Jeff Burton

Burton: Pit crew suspensions send the wrong message about the emotions that link everyone in NASCAR

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Two drivers racing for a win wreck on a restart, and a few crew members from each of their teams have words after the incident.

It seems like an everyday chain of events for a NASCAR race, but last Sunday took on new meaning after Joe Gibbs Racing suspended two employees on the pit crew of Martin Truex Jr., whose wreck with Kyle Busch triggered the argument.

The crew member who taunted Adam Stevens, Busch’s crew chief, was wrong. But Stevens’ decision to enter the pit box of the taunting crew member also was wrong.  The second crew member who screamed at Stevens made a forceful demand, but everyone in racing understands the unwritten rule of “don’t come in my pit area.”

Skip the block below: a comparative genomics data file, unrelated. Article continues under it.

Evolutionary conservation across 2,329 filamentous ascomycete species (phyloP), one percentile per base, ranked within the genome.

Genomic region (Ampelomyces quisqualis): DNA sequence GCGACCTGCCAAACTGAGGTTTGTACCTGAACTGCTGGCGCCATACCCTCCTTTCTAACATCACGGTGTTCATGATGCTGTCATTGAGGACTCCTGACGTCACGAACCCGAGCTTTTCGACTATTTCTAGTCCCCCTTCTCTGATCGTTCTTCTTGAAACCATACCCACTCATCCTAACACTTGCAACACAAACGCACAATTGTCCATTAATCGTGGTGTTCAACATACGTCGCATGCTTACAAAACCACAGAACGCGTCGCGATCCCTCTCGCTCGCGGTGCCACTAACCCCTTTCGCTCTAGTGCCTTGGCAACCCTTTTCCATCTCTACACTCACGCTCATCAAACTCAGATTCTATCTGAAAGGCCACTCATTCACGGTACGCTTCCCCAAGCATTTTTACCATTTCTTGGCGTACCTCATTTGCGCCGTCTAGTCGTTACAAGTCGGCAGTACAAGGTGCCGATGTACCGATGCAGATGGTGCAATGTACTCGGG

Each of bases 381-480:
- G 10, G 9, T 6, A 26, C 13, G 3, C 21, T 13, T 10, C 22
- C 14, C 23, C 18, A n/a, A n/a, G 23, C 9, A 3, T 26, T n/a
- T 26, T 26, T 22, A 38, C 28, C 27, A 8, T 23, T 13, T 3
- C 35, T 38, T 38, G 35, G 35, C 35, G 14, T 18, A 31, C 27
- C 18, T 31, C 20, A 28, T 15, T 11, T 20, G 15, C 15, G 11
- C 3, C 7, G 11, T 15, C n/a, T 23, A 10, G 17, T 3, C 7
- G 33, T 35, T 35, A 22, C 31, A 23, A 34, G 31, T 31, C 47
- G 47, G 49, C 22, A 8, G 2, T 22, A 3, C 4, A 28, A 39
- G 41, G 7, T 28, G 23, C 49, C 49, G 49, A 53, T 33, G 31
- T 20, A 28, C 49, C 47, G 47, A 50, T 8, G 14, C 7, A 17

No one threw a punch. No one was injured.

It was just some highly competitive people blowing off some steam — but two of the three won’t be at Pocono Raceway this weekend because they are employees of JGR.

This is wrong.

To be clear, I haven’t won multiple Super Bowls as a coach, nor have I run a business with hundreds of employees, but I believe this is the incorrect precedent to set for crew members and the fans of the sport. I’m of the belief that most fans tune in to see individual drivers battle it out for wins and positions — not an individual organization made up of multiple teams.